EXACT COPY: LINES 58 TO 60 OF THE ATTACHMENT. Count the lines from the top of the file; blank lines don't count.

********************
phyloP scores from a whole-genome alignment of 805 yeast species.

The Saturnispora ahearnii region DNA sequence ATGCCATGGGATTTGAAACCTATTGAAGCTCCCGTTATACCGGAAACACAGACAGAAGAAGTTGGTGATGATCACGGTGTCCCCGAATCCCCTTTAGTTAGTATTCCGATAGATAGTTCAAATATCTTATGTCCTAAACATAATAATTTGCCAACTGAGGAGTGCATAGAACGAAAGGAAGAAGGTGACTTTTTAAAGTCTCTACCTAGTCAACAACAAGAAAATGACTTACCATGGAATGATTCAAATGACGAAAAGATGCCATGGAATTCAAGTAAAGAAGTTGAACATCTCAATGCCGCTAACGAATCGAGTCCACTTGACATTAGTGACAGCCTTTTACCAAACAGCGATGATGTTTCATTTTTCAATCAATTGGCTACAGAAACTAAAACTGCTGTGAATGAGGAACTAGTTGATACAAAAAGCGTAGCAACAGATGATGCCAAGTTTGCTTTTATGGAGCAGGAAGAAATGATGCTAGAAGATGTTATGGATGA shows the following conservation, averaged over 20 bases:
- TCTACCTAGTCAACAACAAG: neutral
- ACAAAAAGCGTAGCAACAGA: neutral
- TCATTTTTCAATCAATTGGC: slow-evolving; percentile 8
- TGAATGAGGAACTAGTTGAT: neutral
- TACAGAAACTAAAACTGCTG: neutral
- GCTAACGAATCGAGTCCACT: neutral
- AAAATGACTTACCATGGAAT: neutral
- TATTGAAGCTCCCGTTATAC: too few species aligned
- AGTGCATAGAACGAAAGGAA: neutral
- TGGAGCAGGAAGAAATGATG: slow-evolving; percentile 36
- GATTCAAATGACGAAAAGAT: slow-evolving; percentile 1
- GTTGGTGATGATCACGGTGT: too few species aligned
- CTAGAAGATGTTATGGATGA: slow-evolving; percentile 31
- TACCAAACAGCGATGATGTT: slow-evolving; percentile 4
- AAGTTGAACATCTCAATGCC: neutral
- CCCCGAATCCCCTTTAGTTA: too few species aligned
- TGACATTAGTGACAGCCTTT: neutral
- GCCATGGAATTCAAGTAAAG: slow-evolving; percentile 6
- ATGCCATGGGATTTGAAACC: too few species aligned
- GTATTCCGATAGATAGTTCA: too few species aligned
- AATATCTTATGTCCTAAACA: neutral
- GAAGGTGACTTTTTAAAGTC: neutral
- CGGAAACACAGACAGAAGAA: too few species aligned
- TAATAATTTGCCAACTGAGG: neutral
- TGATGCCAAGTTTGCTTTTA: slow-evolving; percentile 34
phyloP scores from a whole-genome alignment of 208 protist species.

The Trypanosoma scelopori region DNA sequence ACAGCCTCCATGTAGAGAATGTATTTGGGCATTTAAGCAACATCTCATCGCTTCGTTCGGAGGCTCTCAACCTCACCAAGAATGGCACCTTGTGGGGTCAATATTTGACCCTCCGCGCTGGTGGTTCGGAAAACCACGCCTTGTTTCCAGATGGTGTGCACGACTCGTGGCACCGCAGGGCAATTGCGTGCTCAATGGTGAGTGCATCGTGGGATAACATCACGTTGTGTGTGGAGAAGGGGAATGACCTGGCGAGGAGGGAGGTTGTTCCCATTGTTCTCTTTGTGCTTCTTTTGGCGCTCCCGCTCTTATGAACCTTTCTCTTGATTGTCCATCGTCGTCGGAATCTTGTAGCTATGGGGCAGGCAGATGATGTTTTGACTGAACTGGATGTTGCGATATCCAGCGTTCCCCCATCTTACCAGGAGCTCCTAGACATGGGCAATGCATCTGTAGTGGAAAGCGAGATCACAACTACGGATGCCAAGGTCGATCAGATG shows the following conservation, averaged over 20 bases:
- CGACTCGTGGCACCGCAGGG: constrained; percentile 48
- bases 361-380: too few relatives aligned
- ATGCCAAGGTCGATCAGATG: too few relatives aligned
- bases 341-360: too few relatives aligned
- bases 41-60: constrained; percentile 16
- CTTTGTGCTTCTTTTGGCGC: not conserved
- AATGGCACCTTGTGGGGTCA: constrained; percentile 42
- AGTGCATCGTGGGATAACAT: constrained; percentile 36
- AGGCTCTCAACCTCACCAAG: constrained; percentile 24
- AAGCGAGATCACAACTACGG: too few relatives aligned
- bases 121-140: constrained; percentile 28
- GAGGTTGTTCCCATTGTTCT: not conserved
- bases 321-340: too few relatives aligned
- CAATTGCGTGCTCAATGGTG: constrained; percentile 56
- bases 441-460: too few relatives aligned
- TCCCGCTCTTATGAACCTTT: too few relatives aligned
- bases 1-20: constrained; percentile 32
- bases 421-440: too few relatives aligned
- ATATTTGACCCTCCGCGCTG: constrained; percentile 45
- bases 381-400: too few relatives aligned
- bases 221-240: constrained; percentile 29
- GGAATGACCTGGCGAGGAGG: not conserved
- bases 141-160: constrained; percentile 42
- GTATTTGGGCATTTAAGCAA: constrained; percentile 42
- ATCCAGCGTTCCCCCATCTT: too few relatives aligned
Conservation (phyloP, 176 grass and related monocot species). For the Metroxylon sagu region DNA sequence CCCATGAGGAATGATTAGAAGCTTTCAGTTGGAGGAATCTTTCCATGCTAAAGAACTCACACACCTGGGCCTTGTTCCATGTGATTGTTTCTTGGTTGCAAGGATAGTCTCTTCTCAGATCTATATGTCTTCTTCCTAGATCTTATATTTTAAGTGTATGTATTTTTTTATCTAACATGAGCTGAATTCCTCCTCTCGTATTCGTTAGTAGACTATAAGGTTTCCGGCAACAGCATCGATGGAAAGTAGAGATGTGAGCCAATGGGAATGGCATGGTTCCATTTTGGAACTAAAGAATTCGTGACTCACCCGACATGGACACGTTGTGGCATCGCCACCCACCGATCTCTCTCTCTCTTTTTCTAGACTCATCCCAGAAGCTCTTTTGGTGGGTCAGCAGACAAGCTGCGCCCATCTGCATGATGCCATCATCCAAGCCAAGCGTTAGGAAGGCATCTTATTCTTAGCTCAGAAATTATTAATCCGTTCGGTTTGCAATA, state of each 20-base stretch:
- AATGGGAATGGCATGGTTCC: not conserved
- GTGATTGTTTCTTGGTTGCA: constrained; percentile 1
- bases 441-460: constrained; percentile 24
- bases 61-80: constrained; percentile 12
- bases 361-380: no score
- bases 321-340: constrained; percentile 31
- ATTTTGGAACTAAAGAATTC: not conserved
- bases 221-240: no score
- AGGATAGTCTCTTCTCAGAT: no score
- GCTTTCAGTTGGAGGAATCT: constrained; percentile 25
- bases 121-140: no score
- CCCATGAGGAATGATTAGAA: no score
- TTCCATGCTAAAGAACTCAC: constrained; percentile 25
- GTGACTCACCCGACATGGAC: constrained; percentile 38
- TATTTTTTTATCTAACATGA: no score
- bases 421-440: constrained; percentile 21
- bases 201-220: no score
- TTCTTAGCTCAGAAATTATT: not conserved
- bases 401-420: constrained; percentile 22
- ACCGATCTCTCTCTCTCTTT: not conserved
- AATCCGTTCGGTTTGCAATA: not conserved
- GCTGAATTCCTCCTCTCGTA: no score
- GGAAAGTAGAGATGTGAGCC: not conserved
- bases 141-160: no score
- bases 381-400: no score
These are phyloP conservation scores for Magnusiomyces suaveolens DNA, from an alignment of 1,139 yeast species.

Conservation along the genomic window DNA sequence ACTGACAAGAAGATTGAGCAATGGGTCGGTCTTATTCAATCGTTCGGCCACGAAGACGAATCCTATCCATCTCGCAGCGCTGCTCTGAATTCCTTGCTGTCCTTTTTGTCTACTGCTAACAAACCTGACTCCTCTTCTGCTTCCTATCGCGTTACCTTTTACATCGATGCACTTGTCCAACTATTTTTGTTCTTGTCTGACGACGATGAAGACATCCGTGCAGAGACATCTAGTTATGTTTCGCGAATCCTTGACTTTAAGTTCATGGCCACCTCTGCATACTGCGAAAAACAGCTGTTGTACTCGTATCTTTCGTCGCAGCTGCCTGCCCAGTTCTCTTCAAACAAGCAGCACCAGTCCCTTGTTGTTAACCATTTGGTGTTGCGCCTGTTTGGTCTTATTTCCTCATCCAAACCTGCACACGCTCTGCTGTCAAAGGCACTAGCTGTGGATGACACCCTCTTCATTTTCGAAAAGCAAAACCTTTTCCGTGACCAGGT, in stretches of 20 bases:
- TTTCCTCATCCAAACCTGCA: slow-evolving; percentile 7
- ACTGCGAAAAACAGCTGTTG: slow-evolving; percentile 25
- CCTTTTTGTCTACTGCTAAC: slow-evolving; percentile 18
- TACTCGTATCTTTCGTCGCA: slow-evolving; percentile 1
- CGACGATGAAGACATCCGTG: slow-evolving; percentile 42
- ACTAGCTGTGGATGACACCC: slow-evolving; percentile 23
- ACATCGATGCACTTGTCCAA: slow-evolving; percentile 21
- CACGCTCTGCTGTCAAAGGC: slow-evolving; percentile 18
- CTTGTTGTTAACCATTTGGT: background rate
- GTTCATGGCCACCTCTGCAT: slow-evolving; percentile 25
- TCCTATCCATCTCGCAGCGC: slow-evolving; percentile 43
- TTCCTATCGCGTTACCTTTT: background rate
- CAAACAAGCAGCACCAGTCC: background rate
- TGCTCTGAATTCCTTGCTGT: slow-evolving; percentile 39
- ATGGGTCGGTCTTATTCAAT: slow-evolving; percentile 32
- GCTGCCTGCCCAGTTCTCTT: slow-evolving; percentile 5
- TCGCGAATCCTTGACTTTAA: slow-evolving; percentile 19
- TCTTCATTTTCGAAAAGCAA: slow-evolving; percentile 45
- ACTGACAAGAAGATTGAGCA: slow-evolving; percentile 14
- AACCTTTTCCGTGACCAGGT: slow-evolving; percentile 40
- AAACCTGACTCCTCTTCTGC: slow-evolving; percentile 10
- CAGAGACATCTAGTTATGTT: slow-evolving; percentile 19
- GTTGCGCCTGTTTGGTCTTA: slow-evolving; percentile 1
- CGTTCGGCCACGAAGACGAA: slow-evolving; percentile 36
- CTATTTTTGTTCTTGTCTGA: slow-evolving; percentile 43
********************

- bases 441-460: constrained; percentile 24
- bases 61-80: constrained; percentile 12
- bases 361-380: no score